Levels of a tobacco-specific carcinogen were highest among people who smoked the soonest upon waking “regardless of the frequency of smoking,” study author Steven Branstetter said.
The assistant professor of biobehavioural health at Penn State said the reason may be that people who smoke sooner after waking “inhale more deeply and more thoroughly,” he said.
That could explain the higher levels of NNAL — a metabolite of the carcinogen NNK —in their blood, as well as their higher risk of developing oral or lung cancer, he said.
As a result, the timing of that first cigarette “might be an important factor in the identification of high-risk smokers and in the development of interventions targeted toward early-morning smokers.”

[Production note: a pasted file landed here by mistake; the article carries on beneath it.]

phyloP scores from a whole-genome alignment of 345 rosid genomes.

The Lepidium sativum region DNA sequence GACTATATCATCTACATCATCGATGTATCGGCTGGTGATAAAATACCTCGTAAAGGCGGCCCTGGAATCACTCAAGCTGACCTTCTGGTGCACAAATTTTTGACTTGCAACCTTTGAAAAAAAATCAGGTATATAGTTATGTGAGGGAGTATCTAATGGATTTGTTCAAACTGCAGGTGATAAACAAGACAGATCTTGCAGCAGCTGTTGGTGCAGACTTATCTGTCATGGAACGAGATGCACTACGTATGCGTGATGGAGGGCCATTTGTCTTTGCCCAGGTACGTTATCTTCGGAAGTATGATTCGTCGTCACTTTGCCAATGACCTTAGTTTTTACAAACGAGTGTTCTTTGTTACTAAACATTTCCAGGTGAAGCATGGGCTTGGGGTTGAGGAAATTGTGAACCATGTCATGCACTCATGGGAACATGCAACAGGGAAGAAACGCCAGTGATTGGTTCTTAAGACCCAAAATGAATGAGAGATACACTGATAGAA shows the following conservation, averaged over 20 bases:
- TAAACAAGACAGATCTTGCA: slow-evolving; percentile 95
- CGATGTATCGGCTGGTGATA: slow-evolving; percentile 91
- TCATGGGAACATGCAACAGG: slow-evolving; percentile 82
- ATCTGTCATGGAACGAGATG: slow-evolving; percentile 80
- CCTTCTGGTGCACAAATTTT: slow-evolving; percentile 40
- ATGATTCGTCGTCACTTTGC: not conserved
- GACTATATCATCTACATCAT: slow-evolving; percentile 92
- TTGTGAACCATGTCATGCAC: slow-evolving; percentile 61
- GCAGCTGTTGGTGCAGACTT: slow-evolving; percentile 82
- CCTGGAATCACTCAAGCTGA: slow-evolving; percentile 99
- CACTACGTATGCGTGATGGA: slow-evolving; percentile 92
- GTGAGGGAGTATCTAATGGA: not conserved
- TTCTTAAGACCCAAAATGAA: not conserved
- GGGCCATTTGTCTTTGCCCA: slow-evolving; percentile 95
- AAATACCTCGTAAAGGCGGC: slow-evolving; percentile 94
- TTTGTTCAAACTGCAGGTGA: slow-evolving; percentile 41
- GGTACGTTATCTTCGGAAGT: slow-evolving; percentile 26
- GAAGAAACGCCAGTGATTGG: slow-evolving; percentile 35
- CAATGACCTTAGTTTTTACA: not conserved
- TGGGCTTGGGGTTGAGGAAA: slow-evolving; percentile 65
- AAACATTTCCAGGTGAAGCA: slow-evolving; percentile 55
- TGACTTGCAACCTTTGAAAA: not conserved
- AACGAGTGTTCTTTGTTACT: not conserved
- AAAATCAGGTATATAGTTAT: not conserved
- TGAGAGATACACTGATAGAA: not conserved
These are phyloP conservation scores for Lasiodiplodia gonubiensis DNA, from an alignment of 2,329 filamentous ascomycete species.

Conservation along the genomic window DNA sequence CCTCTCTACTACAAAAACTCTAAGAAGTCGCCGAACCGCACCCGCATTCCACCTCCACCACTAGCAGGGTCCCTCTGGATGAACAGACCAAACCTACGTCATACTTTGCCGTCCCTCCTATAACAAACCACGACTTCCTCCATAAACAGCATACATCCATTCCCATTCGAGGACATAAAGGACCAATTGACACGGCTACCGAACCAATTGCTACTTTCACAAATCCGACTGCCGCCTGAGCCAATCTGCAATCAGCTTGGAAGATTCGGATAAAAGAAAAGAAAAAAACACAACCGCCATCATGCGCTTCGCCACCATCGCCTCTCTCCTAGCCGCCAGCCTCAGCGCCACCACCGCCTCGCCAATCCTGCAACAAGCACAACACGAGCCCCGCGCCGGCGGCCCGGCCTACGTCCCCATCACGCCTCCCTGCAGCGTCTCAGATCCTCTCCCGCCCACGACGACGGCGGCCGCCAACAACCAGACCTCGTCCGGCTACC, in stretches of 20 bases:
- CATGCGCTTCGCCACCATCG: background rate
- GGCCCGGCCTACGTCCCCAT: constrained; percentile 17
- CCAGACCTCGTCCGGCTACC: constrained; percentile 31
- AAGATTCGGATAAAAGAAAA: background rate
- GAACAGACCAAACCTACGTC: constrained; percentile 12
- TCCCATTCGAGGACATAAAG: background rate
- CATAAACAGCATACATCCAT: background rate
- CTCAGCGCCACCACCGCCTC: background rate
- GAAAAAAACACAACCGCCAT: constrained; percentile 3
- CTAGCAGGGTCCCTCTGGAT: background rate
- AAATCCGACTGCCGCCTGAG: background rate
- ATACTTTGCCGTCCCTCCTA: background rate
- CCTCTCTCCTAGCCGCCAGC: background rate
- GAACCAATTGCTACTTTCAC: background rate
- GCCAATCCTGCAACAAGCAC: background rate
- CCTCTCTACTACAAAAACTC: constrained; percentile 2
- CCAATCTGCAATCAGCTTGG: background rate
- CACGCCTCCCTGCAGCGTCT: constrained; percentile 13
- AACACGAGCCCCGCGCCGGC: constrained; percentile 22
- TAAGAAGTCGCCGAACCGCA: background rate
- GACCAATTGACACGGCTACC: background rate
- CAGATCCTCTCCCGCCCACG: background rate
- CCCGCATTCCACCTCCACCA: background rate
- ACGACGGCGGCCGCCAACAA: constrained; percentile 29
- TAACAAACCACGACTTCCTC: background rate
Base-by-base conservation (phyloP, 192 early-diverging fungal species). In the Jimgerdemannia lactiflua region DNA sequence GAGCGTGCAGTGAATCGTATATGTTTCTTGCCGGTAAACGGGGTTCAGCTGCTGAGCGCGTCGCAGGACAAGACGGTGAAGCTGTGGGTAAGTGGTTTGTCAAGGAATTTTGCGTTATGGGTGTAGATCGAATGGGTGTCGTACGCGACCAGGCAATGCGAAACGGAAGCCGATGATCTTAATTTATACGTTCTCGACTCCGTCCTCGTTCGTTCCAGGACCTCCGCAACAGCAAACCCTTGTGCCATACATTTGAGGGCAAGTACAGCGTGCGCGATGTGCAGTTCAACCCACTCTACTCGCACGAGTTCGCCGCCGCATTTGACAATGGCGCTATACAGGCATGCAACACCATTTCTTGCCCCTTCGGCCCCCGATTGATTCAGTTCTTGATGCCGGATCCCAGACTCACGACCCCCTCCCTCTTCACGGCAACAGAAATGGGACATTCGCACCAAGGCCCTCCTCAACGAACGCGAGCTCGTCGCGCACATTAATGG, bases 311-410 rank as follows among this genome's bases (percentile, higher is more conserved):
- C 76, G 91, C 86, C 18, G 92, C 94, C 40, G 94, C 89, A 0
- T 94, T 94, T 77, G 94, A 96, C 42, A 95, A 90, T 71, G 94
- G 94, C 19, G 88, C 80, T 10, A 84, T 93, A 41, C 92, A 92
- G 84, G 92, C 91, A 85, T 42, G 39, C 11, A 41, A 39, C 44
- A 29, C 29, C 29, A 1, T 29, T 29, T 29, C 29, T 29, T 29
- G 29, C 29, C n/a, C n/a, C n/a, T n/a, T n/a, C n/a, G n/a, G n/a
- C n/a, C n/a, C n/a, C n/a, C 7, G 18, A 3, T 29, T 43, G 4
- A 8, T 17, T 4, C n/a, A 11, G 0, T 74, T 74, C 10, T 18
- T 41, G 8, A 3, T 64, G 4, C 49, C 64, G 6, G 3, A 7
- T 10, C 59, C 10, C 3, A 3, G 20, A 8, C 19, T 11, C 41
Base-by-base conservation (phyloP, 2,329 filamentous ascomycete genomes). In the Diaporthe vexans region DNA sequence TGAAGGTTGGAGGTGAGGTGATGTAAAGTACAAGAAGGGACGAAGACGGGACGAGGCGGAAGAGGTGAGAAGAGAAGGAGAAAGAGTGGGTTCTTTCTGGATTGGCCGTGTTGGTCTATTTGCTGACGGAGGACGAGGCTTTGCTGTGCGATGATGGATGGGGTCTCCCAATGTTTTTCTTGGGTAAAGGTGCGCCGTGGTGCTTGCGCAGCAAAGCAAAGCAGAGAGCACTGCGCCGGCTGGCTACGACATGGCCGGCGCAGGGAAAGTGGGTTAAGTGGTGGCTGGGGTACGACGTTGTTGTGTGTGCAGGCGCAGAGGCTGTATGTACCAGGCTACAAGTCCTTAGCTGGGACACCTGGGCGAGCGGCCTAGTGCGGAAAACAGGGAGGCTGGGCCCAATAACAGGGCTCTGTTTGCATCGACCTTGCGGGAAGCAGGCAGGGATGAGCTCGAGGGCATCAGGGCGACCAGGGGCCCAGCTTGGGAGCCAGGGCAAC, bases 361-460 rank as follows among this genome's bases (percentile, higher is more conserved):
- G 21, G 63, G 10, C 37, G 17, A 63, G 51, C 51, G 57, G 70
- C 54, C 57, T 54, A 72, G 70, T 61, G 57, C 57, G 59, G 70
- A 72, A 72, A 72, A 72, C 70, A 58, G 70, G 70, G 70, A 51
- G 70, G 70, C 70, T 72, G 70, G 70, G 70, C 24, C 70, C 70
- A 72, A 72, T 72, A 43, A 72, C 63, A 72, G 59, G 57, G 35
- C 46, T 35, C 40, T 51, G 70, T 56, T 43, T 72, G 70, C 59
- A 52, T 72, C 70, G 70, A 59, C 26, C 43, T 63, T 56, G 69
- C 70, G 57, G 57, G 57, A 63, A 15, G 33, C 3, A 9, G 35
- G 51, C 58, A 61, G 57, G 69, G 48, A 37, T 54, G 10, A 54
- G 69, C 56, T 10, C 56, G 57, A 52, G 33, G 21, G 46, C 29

Branstetter and his colleague Joshua Muscat, professor of public health sciences, examined data on 1,945 smoking adult participants.
Participants provided urine samples for analysis as well as information about their smoking behaviour, including how soon they typically smoked after waking.
The researchers found that around 32 per cent of the participants they examined smoked their first cigarette of the day within five minutes of waking; 31 per cent smoked within 6 to 30 minutes of waking; 18 per cent smoked within 31 to 60 minutes of waking; and 19 per cent smoked more than one hour after waking.